State Watch

America is diversifying, but Rust Belt cities lag

The number of areas in the United States that are almost totally occupied by members of one racial or ethnic group decreased dramatically over the last decade, a sign that diversity in the country is spreading far beyond urban cores.

At the same time, many American cities remain segregated between racial groups, according to data from the decennial U.S. census, an indication of stagnant population growth and a legacy of racist laws, some overturned almost 60 years ago, that echo in population trends to this day.

Northern cities, especially in the Rust Belt and the Northeast, remain the most racially segregated, according to data compiled by William Frey, a senior demographer at the Brookings Institution, while Western and Sun Belt cities are the least segregated.

Milwaukee is the most racially divided city in America, Frey’s research shows. The city earned a segregation score of 78 out of 100 — meaning that 78 percent of the city’s African American and white populations would have to move to be distributed equally across neighborhoods.

New York, Chicago, Cleveland, Detroit and St. Louis all showed segregation scores higher than 70. Buffalo, Philadelphia, Cincinnati and Pittsburgh rounded out the top 10 cities most segregated.

Many of the same cities appear among the cities most segregated between Hispanic Americans and whites, though Sun Belt cities with historically large Hispanic or Latino populations are also among the most divided. Los Angeles is the most segregated American city between whites and Hispanics, and Miami lands at No. 5 on the list.

The scores are a sign that minority populations, relegated long ago to certain neighborhoods by racist “red-lining” practices and laws, are still highly concentrated in those areas. Frey said many Northern and Rust Belt cities have stagnated or lost population since those practices were outlawed in 1968, meaning the populations that remain are largely older and more likely to stay in their existing homes.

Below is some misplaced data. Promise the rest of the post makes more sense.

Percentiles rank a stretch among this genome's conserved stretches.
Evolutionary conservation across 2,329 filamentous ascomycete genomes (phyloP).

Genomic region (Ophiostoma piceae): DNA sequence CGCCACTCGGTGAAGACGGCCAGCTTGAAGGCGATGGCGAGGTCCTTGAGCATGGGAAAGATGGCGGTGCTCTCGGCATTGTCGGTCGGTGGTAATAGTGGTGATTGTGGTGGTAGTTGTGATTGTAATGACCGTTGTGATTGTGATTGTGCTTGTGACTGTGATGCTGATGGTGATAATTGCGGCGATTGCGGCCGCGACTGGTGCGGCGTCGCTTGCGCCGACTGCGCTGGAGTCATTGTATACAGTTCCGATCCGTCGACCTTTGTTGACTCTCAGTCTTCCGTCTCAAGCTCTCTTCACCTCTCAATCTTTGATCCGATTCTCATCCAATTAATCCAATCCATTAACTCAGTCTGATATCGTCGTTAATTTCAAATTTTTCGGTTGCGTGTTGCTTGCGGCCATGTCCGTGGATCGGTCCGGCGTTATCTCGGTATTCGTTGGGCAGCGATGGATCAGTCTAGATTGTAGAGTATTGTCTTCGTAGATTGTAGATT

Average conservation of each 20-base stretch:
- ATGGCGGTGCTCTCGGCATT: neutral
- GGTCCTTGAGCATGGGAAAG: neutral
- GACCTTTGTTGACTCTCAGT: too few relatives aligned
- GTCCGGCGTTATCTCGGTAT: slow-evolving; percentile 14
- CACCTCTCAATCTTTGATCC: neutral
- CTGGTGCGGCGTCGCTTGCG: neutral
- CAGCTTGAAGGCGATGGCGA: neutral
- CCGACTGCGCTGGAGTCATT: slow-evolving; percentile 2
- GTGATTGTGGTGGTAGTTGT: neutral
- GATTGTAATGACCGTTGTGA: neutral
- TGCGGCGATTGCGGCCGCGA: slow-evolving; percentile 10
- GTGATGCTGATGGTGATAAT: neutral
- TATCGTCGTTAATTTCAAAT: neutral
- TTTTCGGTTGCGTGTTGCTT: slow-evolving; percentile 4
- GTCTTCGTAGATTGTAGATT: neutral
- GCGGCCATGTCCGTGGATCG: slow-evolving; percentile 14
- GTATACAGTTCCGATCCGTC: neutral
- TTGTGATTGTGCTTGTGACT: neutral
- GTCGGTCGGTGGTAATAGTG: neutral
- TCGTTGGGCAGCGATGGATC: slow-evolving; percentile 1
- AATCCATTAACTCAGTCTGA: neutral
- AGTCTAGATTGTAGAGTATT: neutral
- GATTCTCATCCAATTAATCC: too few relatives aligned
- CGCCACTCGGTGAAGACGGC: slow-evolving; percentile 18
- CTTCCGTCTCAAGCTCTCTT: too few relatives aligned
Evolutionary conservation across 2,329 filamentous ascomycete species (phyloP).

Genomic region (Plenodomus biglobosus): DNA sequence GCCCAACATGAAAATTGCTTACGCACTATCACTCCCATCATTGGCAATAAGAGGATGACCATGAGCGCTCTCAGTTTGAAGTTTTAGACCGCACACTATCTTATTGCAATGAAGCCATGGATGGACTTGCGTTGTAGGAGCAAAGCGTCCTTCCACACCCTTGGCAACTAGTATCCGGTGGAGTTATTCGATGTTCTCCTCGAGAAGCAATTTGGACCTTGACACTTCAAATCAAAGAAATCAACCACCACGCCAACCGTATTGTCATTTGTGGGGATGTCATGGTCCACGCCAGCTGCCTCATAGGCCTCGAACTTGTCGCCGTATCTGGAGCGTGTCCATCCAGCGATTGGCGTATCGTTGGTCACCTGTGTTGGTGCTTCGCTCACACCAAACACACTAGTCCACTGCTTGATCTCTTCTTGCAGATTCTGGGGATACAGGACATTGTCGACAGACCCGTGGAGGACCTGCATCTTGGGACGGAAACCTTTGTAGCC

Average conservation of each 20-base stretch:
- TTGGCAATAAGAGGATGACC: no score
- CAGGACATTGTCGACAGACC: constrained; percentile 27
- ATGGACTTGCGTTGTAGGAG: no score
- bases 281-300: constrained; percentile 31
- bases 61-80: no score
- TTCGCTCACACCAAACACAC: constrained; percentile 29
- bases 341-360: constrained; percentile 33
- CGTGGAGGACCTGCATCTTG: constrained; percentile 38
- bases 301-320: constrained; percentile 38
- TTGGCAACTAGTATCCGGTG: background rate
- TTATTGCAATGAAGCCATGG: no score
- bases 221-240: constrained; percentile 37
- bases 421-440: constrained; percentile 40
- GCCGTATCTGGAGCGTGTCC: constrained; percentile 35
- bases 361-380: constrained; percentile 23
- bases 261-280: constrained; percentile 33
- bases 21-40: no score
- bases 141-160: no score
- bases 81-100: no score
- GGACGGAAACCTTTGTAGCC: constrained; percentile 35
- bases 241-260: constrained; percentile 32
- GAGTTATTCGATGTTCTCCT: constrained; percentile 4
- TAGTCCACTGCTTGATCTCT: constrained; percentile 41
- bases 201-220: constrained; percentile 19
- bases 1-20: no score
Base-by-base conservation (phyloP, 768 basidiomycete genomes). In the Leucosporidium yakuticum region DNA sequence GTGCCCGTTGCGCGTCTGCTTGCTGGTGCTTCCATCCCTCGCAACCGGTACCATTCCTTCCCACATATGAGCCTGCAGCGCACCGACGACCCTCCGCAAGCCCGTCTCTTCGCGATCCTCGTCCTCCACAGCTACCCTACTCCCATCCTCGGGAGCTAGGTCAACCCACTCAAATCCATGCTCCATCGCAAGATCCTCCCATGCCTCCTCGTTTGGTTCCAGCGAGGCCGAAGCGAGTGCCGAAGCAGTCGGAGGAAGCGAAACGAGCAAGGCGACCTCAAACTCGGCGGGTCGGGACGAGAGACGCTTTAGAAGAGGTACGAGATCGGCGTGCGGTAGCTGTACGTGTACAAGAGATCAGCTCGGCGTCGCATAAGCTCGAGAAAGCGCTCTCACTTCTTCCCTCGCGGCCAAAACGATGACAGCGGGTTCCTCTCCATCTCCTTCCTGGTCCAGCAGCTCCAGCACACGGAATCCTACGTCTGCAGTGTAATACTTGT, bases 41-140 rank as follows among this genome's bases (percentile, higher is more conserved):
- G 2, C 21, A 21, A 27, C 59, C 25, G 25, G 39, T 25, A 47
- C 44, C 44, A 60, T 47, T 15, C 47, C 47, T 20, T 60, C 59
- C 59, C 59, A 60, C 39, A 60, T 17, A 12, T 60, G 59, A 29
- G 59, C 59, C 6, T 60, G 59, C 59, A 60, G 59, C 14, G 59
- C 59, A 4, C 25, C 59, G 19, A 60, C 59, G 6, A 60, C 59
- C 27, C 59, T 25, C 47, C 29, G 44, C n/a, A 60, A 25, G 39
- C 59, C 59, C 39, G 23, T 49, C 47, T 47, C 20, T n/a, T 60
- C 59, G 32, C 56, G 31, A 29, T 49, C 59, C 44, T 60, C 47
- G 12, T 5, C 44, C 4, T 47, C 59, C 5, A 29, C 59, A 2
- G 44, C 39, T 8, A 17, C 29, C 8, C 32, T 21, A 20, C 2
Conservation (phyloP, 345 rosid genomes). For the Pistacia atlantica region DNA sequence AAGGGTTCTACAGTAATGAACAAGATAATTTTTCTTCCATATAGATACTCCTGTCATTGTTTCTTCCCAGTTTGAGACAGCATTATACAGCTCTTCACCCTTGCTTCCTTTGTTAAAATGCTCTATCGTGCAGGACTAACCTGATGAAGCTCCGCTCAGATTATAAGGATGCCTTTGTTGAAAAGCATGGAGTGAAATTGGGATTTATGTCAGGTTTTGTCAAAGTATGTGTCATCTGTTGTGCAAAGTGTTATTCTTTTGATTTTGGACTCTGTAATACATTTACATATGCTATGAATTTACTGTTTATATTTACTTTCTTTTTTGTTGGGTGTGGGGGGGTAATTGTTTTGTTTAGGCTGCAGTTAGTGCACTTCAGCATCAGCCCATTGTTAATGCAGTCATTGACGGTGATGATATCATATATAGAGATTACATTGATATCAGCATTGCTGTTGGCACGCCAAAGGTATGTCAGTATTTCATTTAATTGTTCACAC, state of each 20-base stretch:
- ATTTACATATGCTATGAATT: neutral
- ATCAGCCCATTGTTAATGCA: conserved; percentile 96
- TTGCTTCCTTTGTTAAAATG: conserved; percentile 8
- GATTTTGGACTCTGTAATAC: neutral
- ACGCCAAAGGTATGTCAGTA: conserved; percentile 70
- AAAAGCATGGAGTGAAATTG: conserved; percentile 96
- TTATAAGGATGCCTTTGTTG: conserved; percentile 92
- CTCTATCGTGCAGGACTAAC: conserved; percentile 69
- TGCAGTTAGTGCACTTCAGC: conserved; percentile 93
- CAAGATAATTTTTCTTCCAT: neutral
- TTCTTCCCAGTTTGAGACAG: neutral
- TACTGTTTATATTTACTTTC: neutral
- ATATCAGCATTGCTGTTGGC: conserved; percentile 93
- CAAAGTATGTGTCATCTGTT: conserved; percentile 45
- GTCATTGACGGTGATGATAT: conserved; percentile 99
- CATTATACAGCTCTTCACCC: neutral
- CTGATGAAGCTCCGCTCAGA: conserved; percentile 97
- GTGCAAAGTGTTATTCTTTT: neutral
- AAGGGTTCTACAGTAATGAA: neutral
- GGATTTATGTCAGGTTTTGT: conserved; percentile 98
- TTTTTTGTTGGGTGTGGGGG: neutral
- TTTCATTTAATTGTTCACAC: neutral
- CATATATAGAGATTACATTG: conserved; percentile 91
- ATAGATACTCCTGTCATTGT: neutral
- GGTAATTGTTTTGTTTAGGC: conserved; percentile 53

“In the northern metros, those old neighborhood patterns are much more stuck in place,” Frey said in an interview. “It has to do with where people grow up, it has to do with old patterns of discrimination.”

On the other hand, cities that have attracted new residents in recent years are adding people of all ethnic groups without the stigma of those past racist practices.

Honolulu is the least racially segregated metro area in the nation for both Black and Hispanic residents. Black residents are most likely to be integrated among white neighbors in Tucson Ariz.; Las Vegas; Raleigh, N.C.; Riverside, Calif.; and Phoenix, all cities that have boomed in recent decades.

Hispanic residents are most likely to be spread evenly between neighborhoods in Jacksonville, Fla.; Seattle; Portland, Ore.; St. Louis; and Virginia Beach, Va.

“If it’s growing rapidly, that may make a difference,” Frey said of the most diverse metro areas.

More broadly, the changing nature of the economy, long before the pandemic, has attracted workers from Northern cities back to the South and the Sun Belt, said Cynthia Buckley, a sociologist and demographic expert at the University of Illinois Urbana-Champaign. The availability of jobs — from livestock processing and manufacturing to technology and white-collar work — has enticed minority populations to other parts of the country.

“Urban areas used to be the place you would go for diversity,” Buckley said. “There is much more diversity of destination available across racial and ethnic identifiers. Urban centers suddenly are not the only safe place for population diversity.”

In the last U.S. census a decade ago, 565 of America’s 3,143 counties and county equivalents were home to populations that were more than 90 percent dominated by one ethnic group — usually whites, almost entirely in small rural areas. In the intervening decade, that number fell to just 133 extremely racially homogenous counties, Buckley said.

Many of the counties that fell off the list are not suddenly utopias of racial diversity and harmony, but the signs of progress in diversification are widespread.

“There’s a new geography of diversity, and rather than thinking about it as something that is threatening or problematic, we need to be considering what’s enabling this, what’s positive about this and how can we harness the potential of regional diversity as a way of strengthening democracy,” Buckley said. “As opposed to thinking it’s some sort of challenge to cultural traditions that never really existed to begin with.”

Tags Cleveland Detroit Milwaukee New York Philadelphia Rust Belt St. Louis U.S. Census William Frey

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